OPINION: Shock hides the chilling truth

Lisa Harker, chair of the Daycare Trust but writes in a personal capacity

Most campaigning organisations would give their eye teeth to work with an ad agency, but few charities can afford it. Yet Barnardo's current campaign is a reminder that ad agencies are very good at selling organisations but not very good at campaigning.

The £1m 'silver spoons' campaign, by Bartle Bogle Hegarty, has certainly got a great deal of attention. Its images of newborn babies, with either a cockroach, syringe or bottle of meths in their mouths, are certainly arresting. Within hours, complaints were being lodged, prompting an investigation by the Advertising Standards Authority and much debate. Both, of course, have helped to further raise the campaign's profile.

Barnardo's ought to be delighted. The last time it launched a similarly provocative campaign, donations increased by 60 per cent.

But Barnardo's claims its motivation for launching the campaign wasn't about increasing its services, but about challenging public perceptions of child poverty. It says it was shocked by evidence from a survey it commissioned showing most people were unaware that one in three of Britain's children lived in poverty. Nearly half thought that the correct figure was closer to one in fifty or one in a hundred.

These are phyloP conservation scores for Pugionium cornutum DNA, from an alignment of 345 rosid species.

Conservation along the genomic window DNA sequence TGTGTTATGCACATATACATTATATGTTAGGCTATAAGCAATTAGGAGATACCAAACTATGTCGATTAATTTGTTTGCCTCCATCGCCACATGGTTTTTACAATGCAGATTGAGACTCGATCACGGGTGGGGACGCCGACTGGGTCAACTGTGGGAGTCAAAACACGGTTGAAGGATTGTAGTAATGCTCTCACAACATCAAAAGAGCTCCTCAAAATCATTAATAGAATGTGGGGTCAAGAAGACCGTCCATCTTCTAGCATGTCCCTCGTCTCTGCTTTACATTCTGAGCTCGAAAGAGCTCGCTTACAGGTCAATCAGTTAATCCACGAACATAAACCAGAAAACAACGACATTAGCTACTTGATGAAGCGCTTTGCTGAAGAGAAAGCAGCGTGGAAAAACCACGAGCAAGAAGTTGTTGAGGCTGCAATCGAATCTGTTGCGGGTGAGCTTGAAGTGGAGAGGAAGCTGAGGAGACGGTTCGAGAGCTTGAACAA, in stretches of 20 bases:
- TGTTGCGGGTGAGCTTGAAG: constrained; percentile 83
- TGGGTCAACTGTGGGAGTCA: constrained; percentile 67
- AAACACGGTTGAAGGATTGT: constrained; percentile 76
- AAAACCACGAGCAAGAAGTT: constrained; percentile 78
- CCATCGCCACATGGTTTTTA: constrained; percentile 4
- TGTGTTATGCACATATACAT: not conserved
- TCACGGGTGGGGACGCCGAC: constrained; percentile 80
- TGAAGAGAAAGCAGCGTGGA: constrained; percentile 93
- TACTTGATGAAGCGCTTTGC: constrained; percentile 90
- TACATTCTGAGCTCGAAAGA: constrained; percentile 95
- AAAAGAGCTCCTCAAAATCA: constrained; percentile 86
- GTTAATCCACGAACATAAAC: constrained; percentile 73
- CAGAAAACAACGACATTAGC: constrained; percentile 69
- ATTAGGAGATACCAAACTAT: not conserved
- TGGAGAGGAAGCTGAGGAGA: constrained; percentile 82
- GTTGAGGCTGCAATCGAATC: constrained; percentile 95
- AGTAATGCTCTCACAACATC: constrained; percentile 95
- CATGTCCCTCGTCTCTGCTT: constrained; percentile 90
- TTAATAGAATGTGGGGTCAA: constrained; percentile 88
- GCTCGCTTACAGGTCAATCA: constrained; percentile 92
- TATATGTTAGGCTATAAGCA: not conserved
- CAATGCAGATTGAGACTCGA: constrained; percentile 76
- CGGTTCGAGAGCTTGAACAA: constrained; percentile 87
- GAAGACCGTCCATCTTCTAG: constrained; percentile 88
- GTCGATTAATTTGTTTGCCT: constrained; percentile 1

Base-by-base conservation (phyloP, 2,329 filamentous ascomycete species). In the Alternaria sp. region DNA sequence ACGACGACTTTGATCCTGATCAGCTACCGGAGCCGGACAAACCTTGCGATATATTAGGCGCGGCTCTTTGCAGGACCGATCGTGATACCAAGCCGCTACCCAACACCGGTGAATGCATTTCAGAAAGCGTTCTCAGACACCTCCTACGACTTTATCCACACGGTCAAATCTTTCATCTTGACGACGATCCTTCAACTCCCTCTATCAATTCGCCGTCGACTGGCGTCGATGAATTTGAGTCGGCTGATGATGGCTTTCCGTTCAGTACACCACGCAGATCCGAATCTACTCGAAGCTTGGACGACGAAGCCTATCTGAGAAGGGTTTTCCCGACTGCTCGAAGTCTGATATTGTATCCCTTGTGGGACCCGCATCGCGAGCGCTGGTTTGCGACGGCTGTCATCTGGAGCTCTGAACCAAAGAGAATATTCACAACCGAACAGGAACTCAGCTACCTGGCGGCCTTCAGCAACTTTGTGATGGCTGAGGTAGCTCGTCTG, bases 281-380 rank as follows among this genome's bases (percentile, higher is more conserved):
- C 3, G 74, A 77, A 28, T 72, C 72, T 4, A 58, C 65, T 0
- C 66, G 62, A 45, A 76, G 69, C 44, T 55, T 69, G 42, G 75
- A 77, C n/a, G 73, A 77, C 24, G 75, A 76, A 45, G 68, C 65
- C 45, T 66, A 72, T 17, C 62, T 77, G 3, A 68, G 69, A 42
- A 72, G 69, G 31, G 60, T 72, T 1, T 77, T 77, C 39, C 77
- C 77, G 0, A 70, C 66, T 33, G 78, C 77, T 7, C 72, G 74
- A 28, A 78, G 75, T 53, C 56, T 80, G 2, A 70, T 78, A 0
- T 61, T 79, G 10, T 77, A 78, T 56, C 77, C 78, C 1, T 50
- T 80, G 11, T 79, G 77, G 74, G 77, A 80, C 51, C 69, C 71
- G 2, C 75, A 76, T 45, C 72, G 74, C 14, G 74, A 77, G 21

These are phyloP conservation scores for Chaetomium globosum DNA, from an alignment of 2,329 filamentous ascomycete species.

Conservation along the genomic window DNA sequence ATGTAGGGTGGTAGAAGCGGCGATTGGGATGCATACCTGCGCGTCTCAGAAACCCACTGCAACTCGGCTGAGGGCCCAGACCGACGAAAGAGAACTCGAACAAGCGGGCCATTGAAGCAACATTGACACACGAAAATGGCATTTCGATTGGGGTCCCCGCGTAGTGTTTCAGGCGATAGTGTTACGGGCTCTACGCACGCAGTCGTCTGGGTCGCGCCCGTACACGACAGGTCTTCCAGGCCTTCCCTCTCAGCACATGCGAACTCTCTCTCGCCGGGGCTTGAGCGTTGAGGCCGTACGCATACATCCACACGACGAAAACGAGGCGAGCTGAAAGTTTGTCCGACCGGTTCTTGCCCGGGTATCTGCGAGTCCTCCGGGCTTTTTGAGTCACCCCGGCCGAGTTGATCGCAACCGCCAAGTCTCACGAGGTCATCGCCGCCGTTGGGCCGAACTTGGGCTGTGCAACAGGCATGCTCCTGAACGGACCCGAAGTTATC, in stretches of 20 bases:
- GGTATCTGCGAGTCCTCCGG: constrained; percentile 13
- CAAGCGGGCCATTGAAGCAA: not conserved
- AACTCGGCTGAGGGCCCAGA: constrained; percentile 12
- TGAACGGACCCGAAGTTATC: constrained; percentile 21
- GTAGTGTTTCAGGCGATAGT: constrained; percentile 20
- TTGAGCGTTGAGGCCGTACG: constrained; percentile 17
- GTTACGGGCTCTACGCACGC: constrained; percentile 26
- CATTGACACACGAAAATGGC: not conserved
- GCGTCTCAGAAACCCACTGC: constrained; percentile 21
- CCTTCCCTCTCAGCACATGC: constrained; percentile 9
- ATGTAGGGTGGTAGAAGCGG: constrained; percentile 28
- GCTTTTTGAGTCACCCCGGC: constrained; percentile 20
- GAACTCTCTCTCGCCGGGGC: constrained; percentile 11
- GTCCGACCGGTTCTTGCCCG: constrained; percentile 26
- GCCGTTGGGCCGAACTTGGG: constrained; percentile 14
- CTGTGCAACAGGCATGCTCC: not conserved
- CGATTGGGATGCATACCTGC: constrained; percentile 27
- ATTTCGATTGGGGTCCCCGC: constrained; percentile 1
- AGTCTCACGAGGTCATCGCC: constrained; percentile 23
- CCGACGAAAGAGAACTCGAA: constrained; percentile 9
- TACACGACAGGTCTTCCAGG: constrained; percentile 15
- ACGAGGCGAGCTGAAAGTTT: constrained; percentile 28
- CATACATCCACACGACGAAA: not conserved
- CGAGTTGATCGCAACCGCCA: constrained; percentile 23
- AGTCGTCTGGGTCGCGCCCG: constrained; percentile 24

The photographs Barnardo's and BBH have produced leave a lasting impression, but it is hard to see how they will convince people that child poverty is prevalent in Britain.

Although there is plenty of evidence that many babies are born into poverty, and that this increases their chances of later drug misuse, alcoholism and homelessness, thankfully there is as yet no evidence that a third of Britain's babies are being overrun by cockroaches.

It's difficult to see, then, how the Barnardo's campaign is going to convince people that they should take seriously the less visible evidence that child poverty really does exist on a significant scale. It seems as if this particular ad agency advised its client that putting across a striking image would do more to challenge public perceptions than an accurate picture.

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